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The Constitution: On being a citizen and person
By James Hall
Governments have a rule they like to enforce. Defining the standards for citizenship is fundamental to the organization of society. The state has emerged as the final arbitrator for disputes, especially conflicts between the 'person', and the government. But is any person a citizen? The wording within the U.S. Constitution on this topic is clear and indisputable.
Amendment IV: Section 1 - "All persons born or naturalized in the United States, and subject to the jurisdiction thereof, are citizens of the United States and of the state wherein they reside." From the outset, it should be obvious that persons who were not born and have not completed the naturalization process, are not considered to be a citizen. When arguments are offered up that the Constitution defines a person to include both natural and artificial persons, the courts have departed from the original meaning, and have greatly expanded their interpretation.
So you ask what are the differences among a person, persons and an artificial person or persons? Well, to our surprise a person is: "in law, an individual or incorporated group having certain legal rights and responsibilities". A natural person is a human being, while an artificial person is often a corporation. And the artificial version can be either a singular or plural person. Confused yet?
Well that is just the result that the legal system intends. Now the application of these distinctions becomes even more inconsistent. The Fourteenth Amendment has been held to mean that the phrase "no person" in the equal protection clause includes both natural and artificial persons; see 118 U.S. 394, 396. But the same term in the Fifth Amendment's "privilege against self-incrimination" clause applies to only natural persons. It seems that the corporation does not have the personal privilege because it is an artificial person; see 201 U.S. 43.
Now go back and read again the first sentence of the Fourteenth Amendment, and consider its intent and meaning. Any reasonable 'person' will conclude that a citizen is an individual, born or naturalized. Right? What is interesting is that the artificial person or corporation, enjoys the advantage of the equal protection and due process of the government, but does not have the same responsibilities of the individual citizen.
We should not be surprised that the interests of money, influences the meaning of the law. That is basic human nature. But what is significant is how far we have come as a culture, in ignoring the idea of the 'social contract' that was central to nineteenth century classical liberalism. There are those who are avid to extend the terminology of 'person' to anyone who inhabits our shores. Legal or illegal aliens, fit their definition. Even foreign nationals that reside outside our borders are deemed to be protected under our Constitution. At what point does the absurdity of the artificial incorporation meet the inclusion of the non-native person?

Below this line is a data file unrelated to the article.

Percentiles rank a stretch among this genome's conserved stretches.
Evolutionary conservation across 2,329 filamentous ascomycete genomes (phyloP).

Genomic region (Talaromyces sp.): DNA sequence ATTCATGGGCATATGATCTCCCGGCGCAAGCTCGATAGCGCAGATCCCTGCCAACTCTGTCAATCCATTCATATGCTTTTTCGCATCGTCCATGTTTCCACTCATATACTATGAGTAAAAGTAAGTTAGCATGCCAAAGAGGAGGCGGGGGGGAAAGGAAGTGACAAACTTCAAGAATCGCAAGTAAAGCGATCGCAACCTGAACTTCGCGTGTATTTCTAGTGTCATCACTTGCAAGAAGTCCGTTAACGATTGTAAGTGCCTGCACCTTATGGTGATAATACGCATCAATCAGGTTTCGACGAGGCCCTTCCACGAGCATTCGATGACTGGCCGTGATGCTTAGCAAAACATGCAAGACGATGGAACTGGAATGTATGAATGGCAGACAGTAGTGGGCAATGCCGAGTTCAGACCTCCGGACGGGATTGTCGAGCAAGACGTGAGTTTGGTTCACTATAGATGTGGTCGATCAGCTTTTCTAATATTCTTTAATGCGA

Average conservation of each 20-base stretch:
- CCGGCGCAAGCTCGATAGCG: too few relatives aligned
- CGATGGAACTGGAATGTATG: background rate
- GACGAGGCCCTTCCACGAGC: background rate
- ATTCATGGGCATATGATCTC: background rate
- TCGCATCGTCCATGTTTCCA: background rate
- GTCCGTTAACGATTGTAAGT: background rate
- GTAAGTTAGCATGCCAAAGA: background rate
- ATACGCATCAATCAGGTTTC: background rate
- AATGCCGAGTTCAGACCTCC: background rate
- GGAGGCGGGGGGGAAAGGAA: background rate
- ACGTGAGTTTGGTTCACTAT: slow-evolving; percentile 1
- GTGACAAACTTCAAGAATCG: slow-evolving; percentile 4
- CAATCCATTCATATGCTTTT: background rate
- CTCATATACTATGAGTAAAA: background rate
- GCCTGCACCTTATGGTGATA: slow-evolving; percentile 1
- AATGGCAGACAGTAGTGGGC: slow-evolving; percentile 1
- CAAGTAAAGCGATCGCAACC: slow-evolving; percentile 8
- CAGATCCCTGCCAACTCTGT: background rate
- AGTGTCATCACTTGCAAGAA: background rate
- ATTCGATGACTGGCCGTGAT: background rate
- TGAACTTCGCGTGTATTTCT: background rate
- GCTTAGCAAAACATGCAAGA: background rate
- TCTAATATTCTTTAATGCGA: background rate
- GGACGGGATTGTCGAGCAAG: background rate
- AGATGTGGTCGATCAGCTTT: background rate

What is the significance of these rights and protections, that we hold dear; if they defy the meaning of language? If a foreign national falls under the broadest viewpoint of interpreting the Constitution, why does the unborn not enjoy the same protection because of their inhabitancy within the confines of the womb? Is that border so foreign that it is excluded from the approved list for immigration?
Let's bring some common sense back into the debate. The reason that governments enshroud citizenship on individuals is to empower the jurisdiction of their laws over each 'person'. Protecting rights of individuals, is seldom a consideration, but becomes a necessary inconvenience. For laws to be observed more than force is required. People must accept the justification, fairness and agree that the codes are valid. When the law is allowed to defy reality, and substitutes inane distortions of meaning, we all suffer as part of the society.
By birth we do not choose our country of origin. That is a decision made by families and often dictated by circumstances. But we all have the right to seek admission as an applicant to become a citizen of another country. Since governments organize the world, it is most difficult to renounce any citizenship, as a practical matter. Therefore, every government decides whom they will consider and invite, to become a naturalized citizen. Some may object to this obstacle to free migration, but this is the reality of the modern world.
If the constitutional status of 'person' were broadened to all inhabitants on this planet, our nation would no longer exist as an example for others to admire. So why are the powers that rule, so bent upon self-implosion, with the rush to advance amnesty for illegal aliens?
If the due process concept is so sacred to the advocates of personal rights, why are they so intent upon destroying the liberty of natural born citizens, in their quest to impose their vision on the rest of us? Extending U.S. protections to non-citizens ensures that disrespect for our laws will increase. The Fourteenth Amendment, as it has been applied, has never been the best that the Constitution has offered our society. Those who live to confuse the law, serve their interests, at the expense of ours. Citizenship to them means special standards for different citizens. If we are unwilling to define a person with exactness, we will never be able to agree upon the rights and responsibilities of every citizen.
Allowing the courts to sort this all out is pure madness. It is your responsibility to defend the meaning of the law, even if the lawyers tell you it is off limits. Solutions are only possible, if errors are illuminated. Are you a 'PERSON' up for the task?
James Hall, AKA Sartre, is the driving force behind Breaking all the Rules a collection of his essays.
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